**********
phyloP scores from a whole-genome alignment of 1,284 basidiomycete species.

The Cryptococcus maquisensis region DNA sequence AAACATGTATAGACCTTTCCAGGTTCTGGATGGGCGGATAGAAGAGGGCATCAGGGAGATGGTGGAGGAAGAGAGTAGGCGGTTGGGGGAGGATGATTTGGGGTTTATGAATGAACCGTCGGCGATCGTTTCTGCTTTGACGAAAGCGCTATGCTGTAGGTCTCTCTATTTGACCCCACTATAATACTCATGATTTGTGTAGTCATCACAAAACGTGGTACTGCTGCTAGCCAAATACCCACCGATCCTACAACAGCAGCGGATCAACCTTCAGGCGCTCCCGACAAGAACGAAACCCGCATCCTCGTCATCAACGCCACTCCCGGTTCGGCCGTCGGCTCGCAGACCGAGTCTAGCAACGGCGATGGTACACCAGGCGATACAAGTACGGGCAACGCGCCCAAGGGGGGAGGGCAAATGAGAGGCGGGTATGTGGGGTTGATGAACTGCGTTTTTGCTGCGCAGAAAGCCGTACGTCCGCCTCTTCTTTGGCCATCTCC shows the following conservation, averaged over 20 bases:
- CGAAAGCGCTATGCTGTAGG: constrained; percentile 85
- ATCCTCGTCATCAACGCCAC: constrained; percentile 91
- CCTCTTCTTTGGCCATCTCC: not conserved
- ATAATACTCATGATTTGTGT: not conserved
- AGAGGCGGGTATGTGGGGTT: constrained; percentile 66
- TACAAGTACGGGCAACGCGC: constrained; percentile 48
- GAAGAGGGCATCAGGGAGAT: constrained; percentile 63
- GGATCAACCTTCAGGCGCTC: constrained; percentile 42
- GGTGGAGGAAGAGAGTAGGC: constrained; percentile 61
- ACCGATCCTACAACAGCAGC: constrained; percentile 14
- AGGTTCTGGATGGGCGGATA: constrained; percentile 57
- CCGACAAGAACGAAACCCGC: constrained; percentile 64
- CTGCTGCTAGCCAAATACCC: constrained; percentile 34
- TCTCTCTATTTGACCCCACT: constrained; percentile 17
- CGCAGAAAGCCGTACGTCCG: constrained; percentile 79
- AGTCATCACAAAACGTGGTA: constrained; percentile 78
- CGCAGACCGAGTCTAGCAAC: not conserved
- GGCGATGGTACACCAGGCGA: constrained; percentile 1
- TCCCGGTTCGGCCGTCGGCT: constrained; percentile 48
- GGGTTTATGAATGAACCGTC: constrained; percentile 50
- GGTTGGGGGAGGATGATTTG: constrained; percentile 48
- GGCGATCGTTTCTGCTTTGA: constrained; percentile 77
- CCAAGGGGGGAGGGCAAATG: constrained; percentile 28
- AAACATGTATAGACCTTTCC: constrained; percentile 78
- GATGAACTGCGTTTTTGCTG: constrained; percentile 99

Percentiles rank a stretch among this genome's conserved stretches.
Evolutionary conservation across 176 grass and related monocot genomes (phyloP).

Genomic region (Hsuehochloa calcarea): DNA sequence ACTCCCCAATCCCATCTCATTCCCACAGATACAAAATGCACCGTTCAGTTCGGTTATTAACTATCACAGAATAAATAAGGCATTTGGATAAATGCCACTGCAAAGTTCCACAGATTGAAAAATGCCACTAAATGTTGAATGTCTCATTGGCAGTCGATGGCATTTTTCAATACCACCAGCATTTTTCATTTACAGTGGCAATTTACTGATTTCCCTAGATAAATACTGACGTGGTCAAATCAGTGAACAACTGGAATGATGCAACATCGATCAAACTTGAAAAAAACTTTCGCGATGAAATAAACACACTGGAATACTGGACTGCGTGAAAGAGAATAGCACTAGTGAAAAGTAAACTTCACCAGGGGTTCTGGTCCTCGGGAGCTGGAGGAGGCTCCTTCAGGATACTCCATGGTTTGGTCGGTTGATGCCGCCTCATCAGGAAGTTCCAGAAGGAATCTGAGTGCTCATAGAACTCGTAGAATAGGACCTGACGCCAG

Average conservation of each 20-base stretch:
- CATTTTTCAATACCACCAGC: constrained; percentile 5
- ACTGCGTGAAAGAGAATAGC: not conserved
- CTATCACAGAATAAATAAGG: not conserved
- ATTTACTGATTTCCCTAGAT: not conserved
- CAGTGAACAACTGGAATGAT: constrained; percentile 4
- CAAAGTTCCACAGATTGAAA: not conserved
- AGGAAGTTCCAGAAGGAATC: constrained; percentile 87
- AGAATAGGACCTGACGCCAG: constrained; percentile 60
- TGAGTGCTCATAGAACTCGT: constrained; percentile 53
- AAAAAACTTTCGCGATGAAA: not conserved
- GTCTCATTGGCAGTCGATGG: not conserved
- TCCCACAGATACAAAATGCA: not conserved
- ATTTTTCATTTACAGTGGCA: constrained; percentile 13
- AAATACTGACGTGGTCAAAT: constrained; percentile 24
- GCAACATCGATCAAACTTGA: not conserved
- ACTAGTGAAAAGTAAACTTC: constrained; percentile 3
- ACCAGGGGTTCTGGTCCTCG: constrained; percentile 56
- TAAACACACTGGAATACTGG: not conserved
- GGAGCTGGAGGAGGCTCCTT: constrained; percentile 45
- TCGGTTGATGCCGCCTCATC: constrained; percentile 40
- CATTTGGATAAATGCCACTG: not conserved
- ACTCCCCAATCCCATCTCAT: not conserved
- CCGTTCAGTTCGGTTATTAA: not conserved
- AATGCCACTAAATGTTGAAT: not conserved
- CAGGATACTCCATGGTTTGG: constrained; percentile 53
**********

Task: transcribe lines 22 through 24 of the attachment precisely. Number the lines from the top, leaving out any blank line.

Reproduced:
- GGGTTTATGAATGAACCGTC: constrained; percentile 50
- GGTTGGGGGAGGATGATTTG: constrained; percentile 48
- GGCGATCGTTTCTGCTTTGA: constrained; percentile 77